east tonight through Sunday. As mentioned above, this system will
also be accompanied by gusty winds in many areas along with a chance
of embedded thunderstorms (storms are currently noted on radar over
the Bay Area).

.LONG TERM...Saturday night through Thursday.

Still expecting one final storm system to move through on Sunday
into Monday, which may end up being the strongest and wettest of the
series.  Precipitation is expected to begin overspreading the region
from west to east by early Sunday morning and become heavier and
steadier through the day. Snow levels initially between 4500-5000
feet will gradually rise Sunday evening before crashing back down to
4000-4500 feet Monday morning.  With the deep moisture tap and
impressive vapor transport mentioned in the previous
discussion...there may be localized flooding issues along with
flowing washes and standing water in areas susceptible to these
issues. Rainfall totals in the deserts will average between a half
an inch and 1 inch, with locally higher amounts of 1-2 inches in
some locations.

In the higher elevations above the snow level, significant snow is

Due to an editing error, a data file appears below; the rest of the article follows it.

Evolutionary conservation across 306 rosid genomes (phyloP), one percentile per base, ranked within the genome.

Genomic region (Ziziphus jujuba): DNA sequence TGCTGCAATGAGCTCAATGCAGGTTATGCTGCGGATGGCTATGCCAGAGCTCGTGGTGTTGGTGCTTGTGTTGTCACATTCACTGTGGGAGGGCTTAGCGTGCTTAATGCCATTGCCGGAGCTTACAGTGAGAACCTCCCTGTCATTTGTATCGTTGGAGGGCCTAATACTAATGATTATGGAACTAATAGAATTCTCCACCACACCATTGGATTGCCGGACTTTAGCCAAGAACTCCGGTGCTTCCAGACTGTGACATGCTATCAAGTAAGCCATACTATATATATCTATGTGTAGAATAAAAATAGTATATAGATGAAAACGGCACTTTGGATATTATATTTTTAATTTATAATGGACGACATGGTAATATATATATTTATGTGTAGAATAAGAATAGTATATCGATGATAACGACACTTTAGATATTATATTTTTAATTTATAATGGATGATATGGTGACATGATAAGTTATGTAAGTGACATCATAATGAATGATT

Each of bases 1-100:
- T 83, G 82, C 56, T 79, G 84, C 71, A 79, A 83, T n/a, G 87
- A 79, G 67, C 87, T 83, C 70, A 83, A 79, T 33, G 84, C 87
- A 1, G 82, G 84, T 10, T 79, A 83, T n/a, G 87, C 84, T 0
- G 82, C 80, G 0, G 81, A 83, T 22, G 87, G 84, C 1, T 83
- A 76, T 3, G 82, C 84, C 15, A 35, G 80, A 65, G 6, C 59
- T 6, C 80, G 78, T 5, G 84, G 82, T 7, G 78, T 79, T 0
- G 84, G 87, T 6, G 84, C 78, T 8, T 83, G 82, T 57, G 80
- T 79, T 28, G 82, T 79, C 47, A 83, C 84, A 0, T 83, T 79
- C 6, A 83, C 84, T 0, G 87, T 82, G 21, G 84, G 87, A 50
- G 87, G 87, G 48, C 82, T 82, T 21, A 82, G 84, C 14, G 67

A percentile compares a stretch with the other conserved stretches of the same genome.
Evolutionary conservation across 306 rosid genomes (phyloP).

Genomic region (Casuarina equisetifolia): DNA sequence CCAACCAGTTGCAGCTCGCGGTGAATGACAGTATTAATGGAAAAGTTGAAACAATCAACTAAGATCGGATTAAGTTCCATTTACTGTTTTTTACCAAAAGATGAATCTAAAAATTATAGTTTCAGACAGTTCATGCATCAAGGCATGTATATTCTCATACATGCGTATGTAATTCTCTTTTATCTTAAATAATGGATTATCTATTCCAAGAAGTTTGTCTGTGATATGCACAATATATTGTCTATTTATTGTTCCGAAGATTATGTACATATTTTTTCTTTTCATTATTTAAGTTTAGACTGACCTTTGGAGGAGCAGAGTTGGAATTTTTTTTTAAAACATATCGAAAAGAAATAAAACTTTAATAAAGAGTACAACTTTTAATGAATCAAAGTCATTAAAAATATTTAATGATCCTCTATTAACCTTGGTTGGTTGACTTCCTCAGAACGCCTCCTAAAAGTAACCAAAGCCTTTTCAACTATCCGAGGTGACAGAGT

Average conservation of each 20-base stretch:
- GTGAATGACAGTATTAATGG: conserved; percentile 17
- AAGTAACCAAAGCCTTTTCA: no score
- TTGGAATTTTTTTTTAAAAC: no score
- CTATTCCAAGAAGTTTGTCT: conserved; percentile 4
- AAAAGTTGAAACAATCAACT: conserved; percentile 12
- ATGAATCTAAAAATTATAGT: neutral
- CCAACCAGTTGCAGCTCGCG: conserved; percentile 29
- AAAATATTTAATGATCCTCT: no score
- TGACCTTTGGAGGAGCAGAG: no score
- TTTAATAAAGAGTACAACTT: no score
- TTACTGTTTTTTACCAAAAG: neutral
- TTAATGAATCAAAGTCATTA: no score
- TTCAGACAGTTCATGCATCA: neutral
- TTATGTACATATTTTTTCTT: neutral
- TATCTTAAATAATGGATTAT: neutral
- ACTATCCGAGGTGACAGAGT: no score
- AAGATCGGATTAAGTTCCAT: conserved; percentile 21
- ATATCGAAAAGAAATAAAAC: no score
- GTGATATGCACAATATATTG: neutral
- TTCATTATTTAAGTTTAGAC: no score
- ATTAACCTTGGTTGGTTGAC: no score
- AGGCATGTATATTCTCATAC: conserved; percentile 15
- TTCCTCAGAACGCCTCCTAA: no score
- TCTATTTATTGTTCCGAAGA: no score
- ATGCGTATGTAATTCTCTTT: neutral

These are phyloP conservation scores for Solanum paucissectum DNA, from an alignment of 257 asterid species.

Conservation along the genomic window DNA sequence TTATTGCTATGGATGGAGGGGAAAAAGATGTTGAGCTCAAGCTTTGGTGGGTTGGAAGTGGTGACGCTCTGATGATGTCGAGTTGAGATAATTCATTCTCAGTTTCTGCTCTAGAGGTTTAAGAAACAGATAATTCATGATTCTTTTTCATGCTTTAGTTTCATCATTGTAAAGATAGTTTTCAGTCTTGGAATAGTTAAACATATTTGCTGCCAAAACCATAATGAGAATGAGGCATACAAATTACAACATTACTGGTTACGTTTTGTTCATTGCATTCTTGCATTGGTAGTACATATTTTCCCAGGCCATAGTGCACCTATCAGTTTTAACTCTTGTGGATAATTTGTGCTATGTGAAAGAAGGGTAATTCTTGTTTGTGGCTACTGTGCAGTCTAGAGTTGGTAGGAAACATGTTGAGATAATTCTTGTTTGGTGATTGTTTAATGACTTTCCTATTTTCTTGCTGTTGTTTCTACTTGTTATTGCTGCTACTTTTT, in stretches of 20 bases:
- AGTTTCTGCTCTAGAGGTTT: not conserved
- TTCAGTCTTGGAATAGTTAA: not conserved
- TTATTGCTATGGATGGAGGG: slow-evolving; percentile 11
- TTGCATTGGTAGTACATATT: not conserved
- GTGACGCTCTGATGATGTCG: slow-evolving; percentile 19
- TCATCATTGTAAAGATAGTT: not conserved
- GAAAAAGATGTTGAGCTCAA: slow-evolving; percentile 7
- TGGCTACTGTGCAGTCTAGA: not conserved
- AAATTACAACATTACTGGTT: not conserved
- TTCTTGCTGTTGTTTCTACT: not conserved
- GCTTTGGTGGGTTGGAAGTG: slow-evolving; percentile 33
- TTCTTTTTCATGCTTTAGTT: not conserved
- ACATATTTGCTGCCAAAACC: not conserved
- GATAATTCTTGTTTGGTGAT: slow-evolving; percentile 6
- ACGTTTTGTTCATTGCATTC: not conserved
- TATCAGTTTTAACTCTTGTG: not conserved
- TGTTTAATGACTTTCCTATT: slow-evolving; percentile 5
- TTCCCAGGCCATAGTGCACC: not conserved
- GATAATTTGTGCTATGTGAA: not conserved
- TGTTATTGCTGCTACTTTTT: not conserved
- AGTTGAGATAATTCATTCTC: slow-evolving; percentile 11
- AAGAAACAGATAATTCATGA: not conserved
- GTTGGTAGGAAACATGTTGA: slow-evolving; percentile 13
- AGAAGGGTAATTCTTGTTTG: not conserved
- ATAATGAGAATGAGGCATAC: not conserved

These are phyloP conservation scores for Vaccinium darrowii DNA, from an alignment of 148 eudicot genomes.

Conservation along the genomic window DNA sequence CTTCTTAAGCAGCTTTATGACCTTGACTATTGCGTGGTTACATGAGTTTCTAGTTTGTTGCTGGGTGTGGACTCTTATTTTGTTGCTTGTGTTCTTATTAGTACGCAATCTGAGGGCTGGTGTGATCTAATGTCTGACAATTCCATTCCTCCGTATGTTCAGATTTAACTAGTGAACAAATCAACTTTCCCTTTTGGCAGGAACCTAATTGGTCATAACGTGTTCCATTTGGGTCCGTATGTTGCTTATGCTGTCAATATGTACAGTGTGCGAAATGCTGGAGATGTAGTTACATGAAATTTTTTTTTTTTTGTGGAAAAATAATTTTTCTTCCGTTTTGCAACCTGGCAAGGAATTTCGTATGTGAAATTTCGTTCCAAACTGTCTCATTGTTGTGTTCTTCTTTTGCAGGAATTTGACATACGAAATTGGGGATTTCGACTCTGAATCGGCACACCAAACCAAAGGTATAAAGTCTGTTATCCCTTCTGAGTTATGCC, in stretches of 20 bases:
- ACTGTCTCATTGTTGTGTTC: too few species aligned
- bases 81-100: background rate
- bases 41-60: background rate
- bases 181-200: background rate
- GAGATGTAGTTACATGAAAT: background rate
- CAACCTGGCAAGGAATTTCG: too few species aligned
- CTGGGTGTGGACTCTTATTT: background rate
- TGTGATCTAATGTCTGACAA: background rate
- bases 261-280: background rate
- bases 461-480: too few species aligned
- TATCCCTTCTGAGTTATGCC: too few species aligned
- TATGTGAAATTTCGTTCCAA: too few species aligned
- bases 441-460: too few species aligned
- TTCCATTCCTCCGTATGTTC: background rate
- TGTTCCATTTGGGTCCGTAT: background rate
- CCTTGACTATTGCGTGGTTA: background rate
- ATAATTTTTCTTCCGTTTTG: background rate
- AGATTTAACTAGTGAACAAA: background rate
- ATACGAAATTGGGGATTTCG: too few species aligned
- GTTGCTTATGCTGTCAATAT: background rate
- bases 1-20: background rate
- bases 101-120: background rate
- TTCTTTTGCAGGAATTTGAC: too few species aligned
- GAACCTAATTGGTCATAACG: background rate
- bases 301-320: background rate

expected with snow accumulations of 1-2 feet a good bet Sunday into
Monday morning above 7,000 feet.  Strong winds may impact exposed
areas and ridgelines which will create localized blizzard conditions
as well with low visibility with blowing and drifting snow. This new
snowfall will be on top of the previous two storms which will have
already deposited a deep fresh snow pack. Snow depths in the higher
elevations will be two to four feet or more by early next week
thanks to this storm series.  In areas between 4000 and 6000
feet...a few inches will be possible, especially across northern
Lincoln county where significant totals may be observed as well.
Prepare for the likelihood of winter travel impacts to regional
highways and roadways and plan accordingly. Accumulating snow will
be possible on Interstate 15 near Mountain Pass as well early Monday
morning.

Precipitation will turn more showery Monday and begin to shift east